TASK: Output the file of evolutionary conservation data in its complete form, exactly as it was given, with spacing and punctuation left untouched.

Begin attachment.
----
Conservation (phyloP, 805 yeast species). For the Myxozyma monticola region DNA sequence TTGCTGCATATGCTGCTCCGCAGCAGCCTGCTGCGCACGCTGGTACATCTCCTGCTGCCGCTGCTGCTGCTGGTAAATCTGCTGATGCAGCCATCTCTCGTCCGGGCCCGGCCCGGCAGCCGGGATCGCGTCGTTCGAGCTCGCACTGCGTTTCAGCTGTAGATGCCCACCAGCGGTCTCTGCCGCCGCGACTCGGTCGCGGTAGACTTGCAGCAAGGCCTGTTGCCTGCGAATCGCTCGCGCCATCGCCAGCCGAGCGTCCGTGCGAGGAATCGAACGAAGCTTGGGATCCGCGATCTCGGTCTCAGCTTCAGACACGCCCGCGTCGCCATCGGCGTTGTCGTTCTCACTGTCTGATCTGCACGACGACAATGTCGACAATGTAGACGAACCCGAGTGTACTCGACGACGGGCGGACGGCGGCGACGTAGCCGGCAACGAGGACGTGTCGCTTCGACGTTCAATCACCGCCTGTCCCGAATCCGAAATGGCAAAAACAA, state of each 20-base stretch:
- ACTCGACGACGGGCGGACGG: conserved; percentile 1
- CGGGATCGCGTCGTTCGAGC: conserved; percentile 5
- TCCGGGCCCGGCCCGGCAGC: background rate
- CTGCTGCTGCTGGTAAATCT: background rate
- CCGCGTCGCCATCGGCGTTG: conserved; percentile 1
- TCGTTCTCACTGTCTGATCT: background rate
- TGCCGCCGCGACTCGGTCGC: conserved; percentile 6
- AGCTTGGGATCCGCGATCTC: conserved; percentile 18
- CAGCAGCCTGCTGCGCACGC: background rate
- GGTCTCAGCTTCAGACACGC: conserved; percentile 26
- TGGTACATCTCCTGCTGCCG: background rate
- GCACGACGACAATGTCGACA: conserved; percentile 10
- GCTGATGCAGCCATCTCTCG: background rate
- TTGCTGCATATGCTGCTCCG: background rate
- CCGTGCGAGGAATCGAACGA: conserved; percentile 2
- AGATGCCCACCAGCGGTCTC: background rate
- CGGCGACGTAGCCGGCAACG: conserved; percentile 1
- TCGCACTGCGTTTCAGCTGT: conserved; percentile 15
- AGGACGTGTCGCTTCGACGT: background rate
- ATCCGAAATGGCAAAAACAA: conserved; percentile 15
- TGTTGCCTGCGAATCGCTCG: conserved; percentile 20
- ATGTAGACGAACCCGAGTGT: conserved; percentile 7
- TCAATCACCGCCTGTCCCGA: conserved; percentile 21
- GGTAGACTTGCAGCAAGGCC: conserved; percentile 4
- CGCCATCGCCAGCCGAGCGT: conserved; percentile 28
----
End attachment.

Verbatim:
Conservation (phyloP, 805 yeast species). For the Myxozyma monticola region DNA sequence TTGCTGCATATGCTGCTCCGCAGCAGCCTGCTGCGCACGCTGGTACATCTCCTGCTGCCGCTGCTGCTGCTGGTAAATCTGCTGATGCAGCCATCTCTCGTCCGGGCCCGGCCCGGCAGCCGGGATCGCGTCGTTCGAGCTCGCACTGCGTTTCAGCTGTAGATGCCCACCAGCGGTCTCTGCCGCCGCGACTCGGTCGCGGTAGACTTGCAGCAAGGCCTGTTGCCTGCGAATCGCTCGCGCCATCGCCAGCCGAGCGTCCGTGCGAGGAATCGAACGAAGCTTGGGATCCGCGATCTCGGTCTCAGCTTCAGACACGCCCGCGTCGCCATCGGCGTTGTCGTTCTCACTGTCTGATCTGCACGACGACAATGTCGACAATGTAGACGAACCCGAGTGTACTCGACGACGGGCGGACGGCGGCGACGTAGCCGGCAACGAGGACGTGTCGCTTCGACGTTCAATCACCGCCTGTCCCGAATCCGAAATGGCAAAAACAA, state of each 20-base stretch:
- ACTCGACGACGGGCGGACGG: conserved; percentile 1
- CGGGATCGCGTCGTTCGAGC: conserved; percentile 5
- TCCGGGCCCGGCCCGGCAGC: background rate
- CTGCTGCTGCTGGTAAATCT: background rate
- CCGCGTCGCCATCGGCGTTG: conserved; percentile 1
- TCGTTCTCACTGTCTGATCT: background rate
- TGCCGCCGCGACTCGGTCGC: conserved; percentile 6
- AGCTTGGGATCCGCGATCTC: conserved; percentile 18
- CAGCAGCCTGCTGCGCACGC: background rate
- GGTCTCAGCTTCAGACACGC: conserved; percentile 26
- TGGTACATCTCCTGCTGCCG: background rate
- GCACGACGACAATGTCGACA: conserved; percentile 10
- GCTGATGCAGCCATCTCTCG: background rate
- TTGCTGCATATGCTGCTCCG: background rate
- CCGTGCGAGGAATCGAACGA: conserved; percentile 2
- AGATGCCCACCAGCGGTCTC: background rate
- CGGCGACGTAGCCGGCAACG: conserved; percentile 1
- TCGCACTGCGTTTCAGCTGT: conserved; percentile 15
- AGGACGTGTCGCTTCGACGT: background rate
- ATCCGAAATGGCAAAAACAA: conserved; percentile 15
- TGTTGCCTGCGAATCGCTCG: conserved; percentile 20
- ATGTAGACGAACCCGAGTGT: conserved; percentile 7
- TCAATCACCGCCTGTCCCGA: conserved; percentile 21
- GGTAGACTTGCAGCAAGGCC: conserved; percentile 4
- CGCCATCGCCAGCCGAGCGT: conserved; percentile 28